In a world defined by autocorrect, it’s unnecessary to memorize the correct spellings of words such as syzygy, chinchilla, or elanguescence. But in the Columbia Musical Theatre Society’s uniquely intimate and impressively performed production of “The 25thh Annual Putnam County Spelling Bee,” spelling is paramount.
From Oct. 19 to 21, CMTS presented “The Putnam County Spelling Bee,” a musical comedy originally by William Finn, in the Diana Center’s Glicker Milstein Theater. The all-female production team included Nina Lam, BC ’19, making her directorial debut, as well as producer Emeline Bookspan, BC ’20, and choreographer Harmony Graziano, CC ’19.
The musical is centered on six middle schoolers, each with their own quirks and varying levels of spelling bee experience, embarking on the quest to win the titular competition. From the moment the competition begins, the show portrays the journey of each speller through the contest with varying levels of tenacity, jitters, and in some cases, dumb luck, interspersed with flashbacks to their individual backstories.
Teacher Rona Lisa Perretti, portrayed by Anna Stacy, SPS ’17, is an administrator of the bee. As a once-spelling champion herself, she is desperate to return to her former glory. Stacy shined in this role, humorously over-emphasizing the importance of what is simply only a middle school spelling bee.
Standouts also included Talmage Wise, CC ’18, as William Barfée and his “magic foot,” wiggling its way through the air to spell words on his behalf, and Rachel Greenfeld, BC ’19, impeccably playing the perpetually disinterested Marcy Park.
Sophia Houdaigui, BC ’21, gave a heartrending performance of “I Love You Song” as Olive, in which she used the posed word “chimerical” to fantasize about having parents who would care enough to attend the spelling bee and tell her “I love everything about you.”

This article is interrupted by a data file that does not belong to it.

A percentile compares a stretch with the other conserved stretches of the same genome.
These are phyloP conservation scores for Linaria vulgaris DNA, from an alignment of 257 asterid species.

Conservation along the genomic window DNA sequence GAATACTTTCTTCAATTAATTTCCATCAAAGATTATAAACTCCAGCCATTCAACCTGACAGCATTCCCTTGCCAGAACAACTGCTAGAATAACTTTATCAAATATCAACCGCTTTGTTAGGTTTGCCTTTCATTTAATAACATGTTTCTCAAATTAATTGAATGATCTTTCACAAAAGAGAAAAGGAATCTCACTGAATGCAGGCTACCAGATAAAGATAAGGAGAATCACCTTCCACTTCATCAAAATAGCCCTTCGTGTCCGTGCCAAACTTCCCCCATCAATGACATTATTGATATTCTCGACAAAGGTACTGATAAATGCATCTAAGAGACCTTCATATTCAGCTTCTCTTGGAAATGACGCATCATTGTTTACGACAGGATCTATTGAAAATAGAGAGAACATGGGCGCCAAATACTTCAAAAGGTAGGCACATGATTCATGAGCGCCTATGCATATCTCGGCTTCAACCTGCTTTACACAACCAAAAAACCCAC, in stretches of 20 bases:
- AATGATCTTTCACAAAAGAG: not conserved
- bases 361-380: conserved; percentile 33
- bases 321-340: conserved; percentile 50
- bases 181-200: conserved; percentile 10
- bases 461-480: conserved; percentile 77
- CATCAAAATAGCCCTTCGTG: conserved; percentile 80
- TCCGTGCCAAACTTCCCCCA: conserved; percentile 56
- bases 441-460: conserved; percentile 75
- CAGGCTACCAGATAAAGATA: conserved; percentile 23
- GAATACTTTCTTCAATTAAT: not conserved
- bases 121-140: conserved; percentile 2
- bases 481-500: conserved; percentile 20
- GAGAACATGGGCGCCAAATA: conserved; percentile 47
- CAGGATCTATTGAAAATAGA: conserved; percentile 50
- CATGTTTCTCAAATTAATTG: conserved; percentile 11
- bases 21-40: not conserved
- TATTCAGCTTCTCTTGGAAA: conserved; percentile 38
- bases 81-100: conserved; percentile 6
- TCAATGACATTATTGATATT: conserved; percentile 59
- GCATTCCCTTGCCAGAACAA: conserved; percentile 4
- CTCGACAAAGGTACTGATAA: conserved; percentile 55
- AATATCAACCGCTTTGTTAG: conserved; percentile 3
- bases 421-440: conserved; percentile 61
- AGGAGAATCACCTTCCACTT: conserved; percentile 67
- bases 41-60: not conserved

Apart from this poignant penultimate scene, the show was wholly comical, and audience laughter swelled through the theater throughout the show. Garnering the greatest responses were Columbia-Barnard specific gags, such as when Putnam’s Vice Principal Paunch, portrayed by William Cagle, CC ’20, explained he was stepping in to facilitate the bee for a principal who “had recently taken a job at Lincoln Center,” a reference to ex-Barnard President Debora Spar’s departure last semester.
To simulate the feeling of attending a middle school spelling bee, Lam focused on the organization of the stage. The musical is usually performed in a proscenium arch theater, but Lam opted instead for a black box theater setting, with the audience situated on three of four sides of the action.
“The idea behind that is to give it a more intimate feel,” Lam said. “I feel like the audience represents the pressures the spellers face from all different sides, tensions and stressors that surround them at the spelling bee. ... It’s a really big moment in their lives.”
This setting also allowed for audience members to immerse themselves in the bee, closer to cast members than they would have been in a proscenium setting. Nondescript audience members were often even included as “characters”—a front row woman adoringly referred to as a “crush of a speller.”
Though a distinctive trait of original “Spelling Bee” productions is to bring in random audience members to compete with actors, these moments abruptly broke the suspension of reality as the choreographed, dynamic inflections of the actors were discordant with the audience members’ monotone responses. While Cagle’s and Stacy’s adjoining banter helped make these interspersed moments more humorous, these instances were nonetheless a lull in the otherwise consistent fast-paced action.
Still, “Spelling Bee” remained altogether enjoyable because of its fun, lighthearted nature. At the end, with simple sincerity, the cast sang its final goodbye, wrapping a successful performance. Though not flawless, it was certainly charming, a pleasantly funny pandemonium that left audiences uplifted. In other words, it was simply e-b-u-l-l-i-e-n-t.